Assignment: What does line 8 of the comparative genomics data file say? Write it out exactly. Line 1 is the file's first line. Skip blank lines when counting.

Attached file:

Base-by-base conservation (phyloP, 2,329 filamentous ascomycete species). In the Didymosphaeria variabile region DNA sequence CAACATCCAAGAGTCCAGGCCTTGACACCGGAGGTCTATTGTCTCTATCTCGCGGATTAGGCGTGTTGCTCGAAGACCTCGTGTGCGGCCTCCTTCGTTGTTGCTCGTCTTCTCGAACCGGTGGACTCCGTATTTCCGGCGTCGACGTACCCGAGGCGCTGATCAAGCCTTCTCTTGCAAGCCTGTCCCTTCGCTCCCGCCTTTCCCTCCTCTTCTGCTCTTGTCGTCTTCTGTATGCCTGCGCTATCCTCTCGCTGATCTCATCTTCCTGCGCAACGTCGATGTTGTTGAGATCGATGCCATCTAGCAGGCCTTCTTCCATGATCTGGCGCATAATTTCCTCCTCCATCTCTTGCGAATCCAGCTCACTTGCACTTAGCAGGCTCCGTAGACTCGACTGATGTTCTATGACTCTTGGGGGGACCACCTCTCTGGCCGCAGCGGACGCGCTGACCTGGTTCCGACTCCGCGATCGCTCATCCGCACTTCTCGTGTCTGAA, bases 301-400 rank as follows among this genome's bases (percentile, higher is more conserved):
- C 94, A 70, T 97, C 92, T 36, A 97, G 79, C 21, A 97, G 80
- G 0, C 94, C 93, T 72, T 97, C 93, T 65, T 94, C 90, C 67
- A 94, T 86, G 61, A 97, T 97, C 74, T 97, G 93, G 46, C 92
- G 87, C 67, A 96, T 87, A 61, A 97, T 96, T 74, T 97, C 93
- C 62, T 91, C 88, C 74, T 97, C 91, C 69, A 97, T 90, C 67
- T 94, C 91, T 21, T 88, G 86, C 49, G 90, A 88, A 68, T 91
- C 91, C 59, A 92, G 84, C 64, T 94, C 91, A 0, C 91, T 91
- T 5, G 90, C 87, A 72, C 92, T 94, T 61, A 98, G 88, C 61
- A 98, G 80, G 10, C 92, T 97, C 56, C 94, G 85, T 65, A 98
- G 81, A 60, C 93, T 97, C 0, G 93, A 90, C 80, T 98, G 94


- C 91, C 59, A 92, G 84, C 64, T 94, C 91, A 0, C 91, T 91